With the midterm election a week away The New York Times highlighted Millennial voices about the tension they face at the intersection of politics and religion and how that will influence their vote.
"Young evangelicals are questioning the typical ties between evangelicalism and Republican politics," National Correspondent for The Times Elizabeth Dias wrote. "Many said it had caused schisms within their families. And many described a real struggle with an administration they see as hostile to immigrants, Muslims, L.G.B.T.Q. people, and the poor."
The in-depth article shares insights into the challenges young voters are facing.
"I was pulled out of Smith College in 2015 when I told my parents that I was rethinking the legitimacy of anti-gay theology. I thought, “God is going to have to forgive me. I am not going to die in this culture war," said Alexandria Beightol, 22. "The world liberal evangelicals want to see is the one conservative evangelicals hope doesn’t happen."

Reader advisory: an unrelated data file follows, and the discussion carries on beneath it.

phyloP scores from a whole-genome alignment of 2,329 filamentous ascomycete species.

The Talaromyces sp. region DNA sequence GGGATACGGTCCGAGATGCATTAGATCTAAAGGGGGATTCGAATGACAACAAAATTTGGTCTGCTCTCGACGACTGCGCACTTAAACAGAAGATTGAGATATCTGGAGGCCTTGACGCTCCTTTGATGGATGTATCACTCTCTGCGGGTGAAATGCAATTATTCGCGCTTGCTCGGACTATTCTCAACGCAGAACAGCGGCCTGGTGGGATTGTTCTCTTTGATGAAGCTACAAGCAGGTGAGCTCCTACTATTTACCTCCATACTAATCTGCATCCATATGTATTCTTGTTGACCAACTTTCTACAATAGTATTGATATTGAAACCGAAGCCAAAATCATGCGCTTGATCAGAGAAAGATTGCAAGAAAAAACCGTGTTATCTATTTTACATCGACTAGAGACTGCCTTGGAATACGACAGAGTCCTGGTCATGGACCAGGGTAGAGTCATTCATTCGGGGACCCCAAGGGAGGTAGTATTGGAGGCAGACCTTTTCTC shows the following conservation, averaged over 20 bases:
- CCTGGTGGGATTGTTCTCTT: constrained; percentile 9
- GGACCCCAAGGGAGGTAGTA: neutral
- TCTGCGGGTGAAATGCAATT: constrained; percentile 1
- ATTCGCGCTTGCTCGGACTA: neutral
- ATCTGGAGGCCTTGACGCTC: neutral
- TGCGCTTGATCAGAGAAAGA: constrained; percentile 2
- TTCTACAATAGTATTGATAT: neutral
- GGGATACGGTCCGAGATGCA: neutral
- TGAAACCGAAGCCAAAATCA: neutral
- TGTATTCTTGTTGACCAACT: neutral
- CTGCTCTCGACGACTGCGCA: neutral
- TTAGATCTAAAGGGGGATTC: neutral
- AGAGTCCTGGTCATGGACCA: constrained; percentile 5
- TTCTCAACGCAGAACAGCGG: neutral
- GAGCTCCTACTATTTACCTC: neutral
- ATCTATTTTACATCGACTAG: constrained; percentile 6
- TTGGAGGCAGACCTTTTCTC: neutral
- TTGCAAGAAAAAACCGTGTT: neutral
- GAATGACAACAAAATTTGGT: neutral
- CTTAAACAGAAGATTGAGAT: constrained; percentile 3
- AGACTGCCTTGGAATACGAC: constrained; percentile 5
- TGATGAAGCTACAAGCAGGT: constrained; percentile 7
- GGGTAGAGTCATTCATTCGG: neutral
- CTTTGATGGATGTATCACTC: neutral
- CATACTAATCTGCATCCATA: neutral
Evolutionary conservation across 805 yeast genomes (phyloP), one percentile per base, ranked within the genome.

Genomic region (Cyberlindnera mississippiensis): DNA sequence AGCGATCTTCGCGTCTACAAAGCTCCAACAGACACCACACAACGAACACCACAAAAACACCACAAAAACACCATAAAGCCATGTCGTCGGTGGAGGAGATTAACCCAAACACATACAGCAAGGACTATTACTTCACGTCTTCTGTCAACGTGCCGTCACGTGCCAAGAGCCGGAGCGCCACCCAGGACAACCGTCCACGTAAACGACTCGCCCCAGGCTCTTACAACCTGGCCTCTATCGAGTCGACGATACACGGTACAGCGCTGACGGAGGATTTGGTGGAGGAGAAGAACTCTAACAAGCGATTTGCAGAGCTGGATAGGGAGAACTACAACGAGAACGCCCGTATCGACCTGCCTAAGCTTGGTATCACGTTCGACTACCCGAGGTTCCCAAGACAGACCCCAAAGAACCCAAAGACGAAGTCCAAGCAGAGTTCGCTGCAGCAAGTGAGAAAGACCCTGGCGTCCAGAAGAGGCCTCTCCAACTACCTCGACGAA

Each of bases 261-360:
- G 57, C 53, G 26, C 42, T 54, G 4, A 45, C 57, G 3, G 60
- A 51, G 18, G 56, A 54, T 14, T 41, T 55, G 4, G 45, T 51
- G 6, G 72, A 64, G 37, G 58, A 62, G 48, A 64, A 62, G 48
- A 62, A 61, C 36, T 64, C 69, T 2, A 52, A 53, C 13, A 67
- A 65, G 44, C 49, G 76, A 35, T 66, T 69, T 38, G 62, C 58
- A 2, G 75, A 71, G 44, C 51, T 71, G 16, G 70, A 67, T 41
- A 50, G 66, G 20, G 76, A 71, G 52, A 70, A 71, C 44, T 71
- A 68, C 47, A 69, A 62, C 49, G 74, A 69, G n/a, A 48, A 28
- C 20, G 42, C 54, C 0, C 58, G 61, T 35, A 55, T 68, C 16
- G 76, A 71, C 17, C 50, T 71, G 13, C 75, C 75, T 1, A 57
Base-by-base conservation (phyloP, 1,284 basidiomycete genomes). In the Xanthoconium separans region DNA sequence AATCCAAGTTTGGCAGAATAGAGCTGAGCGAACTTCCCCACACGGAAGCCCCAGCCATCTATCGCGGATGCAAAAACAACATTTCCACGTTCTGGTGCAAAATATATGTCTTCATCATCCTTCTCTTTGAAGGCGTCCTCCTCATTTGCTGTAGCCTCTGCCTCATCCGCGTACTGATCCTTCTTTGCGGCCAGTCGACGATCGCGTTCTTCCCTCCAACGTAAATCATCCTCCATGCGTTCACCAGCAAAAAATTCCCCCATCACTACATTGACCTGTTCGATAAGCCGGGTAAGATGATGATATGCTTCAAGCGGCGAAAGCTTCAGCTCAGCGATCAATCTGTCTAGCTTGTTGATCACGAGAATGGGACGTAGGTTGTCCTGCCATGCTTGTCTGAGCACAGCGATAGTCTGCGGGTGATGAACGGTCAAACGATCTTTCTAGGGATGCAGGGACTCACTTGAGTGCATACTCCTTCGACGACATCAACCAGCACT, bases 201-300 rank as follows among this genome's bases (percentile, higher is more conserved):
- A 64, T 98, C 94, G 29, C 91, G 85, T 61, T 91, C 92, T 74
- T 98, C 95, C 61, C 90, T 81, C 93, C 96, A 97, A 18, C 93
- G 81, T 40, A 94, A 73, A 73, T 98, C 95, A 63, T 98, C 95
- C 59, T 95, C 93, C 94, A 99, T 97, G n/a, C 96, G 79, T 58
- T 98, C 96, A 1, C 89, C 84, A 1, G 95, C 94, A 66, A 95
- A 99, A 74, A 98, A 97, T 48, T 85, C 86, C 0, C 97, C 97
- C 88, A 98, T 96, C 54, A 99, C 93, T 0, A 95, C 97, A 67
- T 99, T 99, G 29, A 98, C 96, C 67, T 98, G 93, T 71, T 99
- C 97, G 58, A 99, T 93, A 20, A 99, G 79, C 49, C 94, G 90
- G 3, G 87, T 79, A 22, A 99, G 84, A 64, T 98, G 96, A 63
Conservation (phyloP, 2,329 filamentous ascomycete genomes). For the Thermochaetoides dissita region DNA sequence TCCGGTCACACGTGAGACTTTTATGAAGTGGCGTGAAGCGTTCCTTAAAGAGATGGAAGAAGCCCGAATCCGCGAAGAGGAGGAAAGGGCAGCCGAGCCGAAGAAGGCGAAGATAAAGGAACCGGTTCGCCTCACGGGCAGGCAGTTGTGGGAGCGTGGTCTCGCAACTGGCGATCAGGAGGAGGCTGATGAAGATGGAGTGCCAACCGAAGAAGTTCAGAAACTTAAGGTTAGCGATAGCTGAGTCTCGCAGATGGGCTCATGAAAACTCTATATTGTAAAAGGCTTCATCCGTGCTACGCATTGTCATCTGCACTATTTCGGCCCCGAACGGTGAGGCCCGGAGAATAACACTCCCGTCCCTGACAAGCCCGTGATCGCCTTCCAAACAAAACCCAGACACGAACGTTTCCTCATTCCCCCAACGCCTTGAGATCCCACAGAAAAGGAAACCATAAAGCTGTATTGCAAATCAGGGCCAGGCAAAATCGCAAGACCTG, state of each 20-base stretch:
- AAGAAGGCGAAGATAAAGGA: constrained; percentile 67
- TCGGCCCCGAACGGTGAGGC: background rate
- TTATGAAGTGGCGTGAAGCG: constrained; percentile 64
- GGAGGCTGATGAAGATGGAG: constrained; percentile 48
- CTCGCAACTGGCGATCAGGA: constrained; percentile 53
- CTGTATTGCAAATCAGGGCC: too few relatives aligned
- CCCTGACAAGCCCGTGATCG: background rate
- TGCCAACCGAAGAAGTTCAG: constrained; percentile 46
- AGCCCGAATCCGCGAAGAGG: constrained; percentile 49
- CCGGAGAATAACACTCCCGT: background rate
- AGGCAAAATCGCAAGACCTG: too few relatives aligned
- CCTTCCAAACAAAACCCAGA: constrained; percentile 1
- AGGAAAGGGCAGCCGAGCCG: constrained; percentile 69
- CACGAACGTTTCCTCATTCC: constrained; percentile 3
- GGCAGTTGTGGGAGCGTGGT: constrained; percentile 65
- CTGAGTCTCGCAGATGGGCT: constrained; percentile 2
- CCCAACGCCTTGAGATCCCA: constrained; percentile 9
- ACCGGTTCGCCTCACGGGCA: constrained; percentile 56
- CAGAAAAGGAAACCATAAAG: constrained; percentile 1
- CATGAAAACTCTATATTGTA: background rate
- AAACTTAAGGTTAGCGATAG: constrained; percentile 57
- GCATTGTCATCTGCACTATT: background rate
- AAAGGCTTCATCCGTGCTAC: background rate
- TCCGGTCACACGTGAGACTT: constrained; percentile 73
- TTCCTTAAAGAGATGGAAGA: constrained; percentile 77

Rebekah Hopper, 26, talked about the struggles she faces with her parents.
"My parents are very much among the white evangelical demographic that voted for Trump, and still proudly support him. I’ve never told them I’ve voted for Democrats. Whenever they read this, they’ll find out a lot," Hooper shared.
"I grew up in a Christian home, nondenominational, and am still following Jesus today and attend church regularly. My parents tend to learn more on the conservative side of things whereas I have a more liberal bent," said Jayna Duckenfield, 24. "Climate change is honestly one of the biggest issues my parents and I disagree on. I think they still believe it’s all made up."
A poll revealed that a third of Millennials say they will vote in the midterm election.
Read the full article here.